National 9/11 Flag Ends 50-State Tour in Joplin
Missouri National Guard leaders wanted everyone locally to know about the momentous occasion that happened today in tornado-ridden Joplin. The following information was provided by public affairs officer Ann Keyes.
JOPLIN, MO—Soldiers, first responders and citizens assembled to thread the last stitches into the National 9/11 Flag as part of a Sept. 11 Memorial Service at Missouri Southern State University in Joplin, the last stop on a 50-state tour before the banner returns to New York City and the World Trade Center site.
While noting the passing of 10 years since the United States was attacked on Sept. 11, the occasion was met with a sense of renewal, the flag itself, tattered in the carnage of the World Trade Center and now near-restored, was testimony to such.
"It's an incredible honor to be here," said Joplin chief of police Lane
Roberts, who told those in attendance that the meaning of 9/11 is not found in acts of terrorism but in the resiliency of the human spirit during and after tragedy.
"September 11 became America's moment to discover what it means to be free, courageous and united," said Roberts. "This flag, like our nation, has been restored and preserved."
Jeff Parness, founder and executive director of New York Says Thank You Foundation, the group responsible for the restoration of the flag that once stood across the street from the World Trade Center towers, echoed the sentiment.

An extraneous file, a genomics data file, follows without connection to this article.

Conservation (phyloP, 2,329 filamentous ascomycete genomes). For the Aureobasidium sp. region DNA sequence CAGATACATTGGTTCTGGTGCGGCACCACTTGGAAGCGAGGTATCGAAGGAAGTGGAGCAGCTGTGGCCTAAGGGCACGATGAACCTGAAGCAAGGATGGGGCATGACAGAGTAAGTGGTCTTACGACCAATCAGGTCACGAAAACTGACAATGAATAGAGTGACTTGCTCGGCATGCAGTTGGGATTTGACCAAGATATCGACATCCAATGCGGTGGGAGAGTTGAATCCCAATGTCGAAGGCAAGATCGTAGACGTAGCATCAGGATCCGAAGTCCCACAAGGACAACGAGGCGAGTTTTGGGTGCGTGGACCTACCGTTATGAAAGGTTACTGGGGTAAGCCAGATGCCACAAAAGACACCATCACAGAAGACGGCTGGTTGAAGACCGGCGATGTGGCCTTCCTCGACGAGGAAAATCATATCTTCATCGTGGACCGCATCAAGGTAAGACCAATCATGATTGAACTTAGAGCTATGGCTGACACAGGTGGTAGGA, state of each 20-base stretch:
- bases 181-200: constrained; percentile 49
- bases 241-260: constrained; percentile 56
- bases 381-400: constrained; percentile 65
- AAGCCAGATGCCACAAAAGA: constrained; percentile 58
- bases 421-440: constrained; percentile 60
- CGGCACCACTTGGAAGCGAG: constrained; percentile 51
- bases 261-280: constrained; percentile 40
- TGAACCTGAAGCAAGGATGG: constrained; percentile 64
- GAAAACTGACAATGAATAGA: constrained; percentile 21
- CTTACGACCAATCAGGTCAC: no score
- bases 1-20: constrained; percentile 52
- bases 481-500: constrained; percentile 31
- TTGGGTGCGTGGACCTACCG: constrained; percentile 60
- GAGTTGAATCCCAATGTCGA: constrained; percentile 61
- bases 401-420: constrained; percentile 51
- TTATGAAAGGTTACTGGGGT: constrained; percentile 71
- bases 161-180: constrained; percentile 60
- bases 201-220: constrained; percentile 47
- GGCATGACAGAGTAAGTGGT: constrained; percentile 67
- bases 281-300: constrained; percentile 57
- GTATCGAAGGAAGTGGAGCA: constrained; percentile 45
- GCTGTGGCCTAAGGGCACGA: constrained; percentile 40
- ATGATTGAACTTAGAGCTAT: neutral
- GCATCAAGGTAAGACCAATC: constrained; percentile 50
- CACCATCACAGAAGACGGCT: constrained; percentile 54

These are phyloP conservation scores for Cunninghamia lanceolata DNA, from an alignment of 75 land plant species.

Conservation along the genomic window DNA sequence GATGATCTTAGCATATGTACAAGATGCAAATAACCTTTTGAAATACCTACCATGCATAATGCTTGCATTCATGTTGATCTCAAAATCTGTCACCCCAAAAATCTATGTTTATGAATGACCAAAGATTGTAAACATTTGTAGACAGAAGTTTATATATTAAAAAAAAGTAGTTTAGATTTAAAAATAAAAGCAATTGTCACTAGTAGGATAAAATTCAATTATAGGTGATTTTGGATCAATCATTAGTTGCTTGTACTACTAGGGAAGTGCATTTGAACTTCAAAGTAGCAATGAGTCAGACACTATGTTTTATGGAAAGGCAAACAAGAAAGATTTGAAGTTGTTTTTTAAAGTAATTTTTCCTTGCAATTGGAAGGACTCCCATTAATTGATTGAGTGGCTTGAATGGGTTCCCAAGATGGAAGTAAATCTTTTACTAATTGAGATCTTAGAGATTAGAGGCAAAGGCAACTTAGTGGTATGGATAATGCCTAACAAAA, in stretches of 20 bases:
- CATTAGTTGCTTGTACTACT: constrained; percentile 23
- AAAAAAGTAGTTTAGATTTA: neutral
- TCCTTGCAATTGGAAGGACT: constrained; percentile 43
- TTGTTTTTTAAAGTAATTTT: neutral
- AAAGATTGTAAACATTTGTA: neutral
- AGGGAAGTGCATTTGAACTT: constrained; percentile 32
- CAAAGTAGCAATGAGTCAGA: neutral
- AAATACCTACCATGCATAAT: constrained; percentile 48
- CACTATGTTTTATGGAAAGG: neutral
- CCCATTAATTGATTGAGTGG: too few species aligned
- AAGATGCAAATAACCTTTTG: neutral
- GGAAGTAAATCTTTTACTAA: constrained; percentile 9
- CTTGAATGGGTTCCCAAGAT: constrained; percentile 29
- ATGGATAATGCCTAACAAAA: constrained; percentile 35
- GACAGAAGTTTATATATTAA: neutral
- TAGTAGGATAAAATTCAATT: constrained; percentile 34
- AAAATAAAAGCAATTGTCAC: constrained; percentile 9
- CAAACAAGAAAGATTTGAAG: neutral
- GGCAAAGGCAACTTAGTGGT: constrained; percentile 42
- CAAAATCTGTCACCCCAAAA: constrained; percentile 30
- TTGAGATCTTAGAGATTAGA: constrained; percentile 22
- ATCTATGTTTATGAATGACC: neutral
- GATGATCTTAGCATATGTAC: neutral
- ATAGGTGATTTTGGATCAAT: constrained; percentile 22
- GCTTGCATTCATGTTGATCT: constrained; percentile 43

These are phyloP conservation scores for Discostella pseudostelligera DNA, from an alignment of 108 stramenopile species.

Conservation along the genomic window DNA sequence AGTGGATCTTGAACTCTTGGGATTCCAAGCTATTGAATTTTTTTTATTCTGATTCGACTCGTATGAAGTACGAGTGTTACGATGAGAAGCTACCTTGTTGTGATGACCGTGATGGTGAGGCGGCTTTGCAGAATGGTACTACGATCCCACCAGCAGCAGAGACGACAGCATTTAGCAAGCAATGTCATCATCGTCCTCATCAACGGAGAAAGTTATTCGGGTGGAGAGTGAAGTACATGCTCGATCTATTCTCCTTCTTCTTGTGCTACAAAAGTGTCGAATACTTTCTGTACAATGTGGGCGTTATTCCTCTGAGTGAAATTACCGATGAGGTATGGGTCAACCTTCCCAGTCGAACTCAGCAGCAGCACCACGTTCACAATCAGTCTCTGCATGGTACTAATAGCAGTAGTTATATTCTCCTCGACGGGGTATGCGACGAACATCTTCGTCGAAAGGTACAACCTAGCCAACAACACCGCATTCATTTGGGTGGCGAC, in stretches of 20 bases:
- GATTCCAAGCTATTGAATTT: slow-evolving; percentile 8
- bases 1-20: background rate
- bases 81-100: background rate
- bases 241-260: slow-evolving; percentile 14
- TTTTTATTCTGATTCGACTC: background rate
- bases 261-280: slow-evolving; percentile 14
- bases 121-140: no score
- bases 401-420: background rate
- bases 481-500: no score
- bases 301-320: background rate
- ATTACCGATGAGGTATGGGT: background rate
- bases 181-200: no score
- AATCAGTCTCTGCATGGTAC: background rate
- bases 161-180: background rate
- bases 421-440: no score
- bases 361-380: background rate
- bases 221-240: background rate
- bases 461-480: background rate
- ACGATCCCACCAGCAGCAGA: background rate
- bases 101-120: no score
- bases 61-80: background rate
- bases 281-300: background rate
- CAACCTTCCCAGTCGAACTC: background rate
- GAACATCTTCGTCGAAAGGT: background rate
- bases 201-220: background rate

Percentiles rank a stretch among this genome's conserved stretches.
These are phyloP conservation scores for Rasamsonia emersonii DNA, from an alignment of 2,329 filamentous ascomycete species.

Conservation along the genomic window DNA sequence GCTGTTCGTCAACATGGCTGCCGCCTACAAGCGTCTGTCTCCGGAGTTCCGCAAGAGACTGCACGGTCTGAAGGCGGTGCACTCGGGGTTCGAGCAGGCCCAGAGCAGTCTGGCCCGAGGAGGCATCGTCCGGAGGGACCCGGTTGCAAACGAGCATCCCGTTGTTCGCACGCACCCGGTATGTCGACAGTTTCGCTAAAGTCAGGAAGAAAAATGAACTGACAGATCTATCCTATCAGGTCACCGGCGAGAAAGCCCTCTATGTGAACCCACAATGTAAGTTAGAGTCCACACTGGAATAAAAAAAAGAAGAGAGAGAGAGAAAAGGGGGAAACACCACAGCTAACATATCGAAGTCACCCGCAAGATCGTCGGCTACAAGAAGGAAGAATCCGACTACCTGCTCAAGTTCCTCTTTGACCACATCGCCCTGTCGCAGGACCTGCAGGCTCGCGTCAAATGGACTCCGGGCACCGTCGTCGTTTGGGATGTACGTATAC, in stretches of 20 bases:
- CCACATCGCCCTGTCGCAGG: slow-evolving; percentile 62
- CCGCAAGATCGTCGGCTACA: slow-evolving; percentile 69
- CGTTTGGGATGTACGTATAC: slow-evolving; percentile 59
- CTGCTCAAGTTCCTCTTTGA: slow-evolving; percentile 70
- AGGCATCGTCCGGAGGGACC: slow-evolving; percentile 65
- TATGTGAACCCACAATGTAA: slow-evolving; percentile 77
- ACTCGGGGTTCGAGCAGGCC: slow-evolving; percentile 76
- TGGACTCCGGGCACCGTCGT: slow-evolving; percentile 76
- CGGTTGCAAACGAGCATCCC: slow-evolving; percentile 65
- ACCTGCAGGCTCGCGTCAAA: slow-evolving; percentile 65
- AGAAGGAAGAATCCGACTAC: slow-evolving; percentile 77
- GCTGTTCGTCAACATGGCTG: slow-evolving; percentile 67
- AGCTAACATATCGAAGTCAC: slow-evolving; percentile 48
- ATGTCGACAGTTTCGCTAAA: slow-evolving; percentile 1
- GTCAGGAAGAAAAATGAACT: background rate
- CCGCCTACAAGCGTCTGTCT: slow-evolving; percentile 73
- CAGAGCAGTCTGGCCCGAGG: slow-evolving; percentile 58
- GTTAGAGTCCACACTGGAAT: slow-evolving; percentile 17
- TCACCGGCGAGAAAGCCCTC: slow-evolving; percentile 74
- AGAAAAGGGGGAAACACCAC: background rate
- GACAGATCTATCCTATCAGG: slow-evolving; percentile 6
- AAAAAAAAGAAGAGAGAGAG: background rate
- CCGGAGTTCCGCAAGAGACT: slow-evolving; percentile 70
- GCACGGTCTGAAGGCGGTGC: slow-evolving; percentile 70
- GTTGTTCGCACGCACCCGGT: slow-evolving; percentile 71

"What we do is about 9/12," said Parness of his group's mission to bring the destroyed flag back to the World Trade Center site stitched back together by the hands of first responders, soldiers, government officials and survivors of disaster.
Joplin, the site of the nation's deadliest single tornado on May 22 of this year, was deemed the perfect place to end the restoration tour.
"This community is about May 23, about love and compassion," said Parness of those who performed rescue and recovery operations after the twister and of those who have worked to rebuild the city as volunteers. "It shows the world who you really are."
Following a formal commemoration of 9/11, several in attendance took to the flag to add the last stitches, including first responders, citizens hard-hit by the tornado and members of Joplin's 203rd Engineer Battalion, Missouri National Guard Soldiers who responded to the twister within hours of it hitting their home area.
"It's great to be able to recognize 9/12 on 9/11," said the battalion's administrative officer, Maj. Michael Brown. "It's great to be a part of helping to restore New York, Joplin and the United States."
Roberts said the flag's last stitches' coming from Joplin is fitting.
"This city, like this flag, displays courage, resiliency and unity," said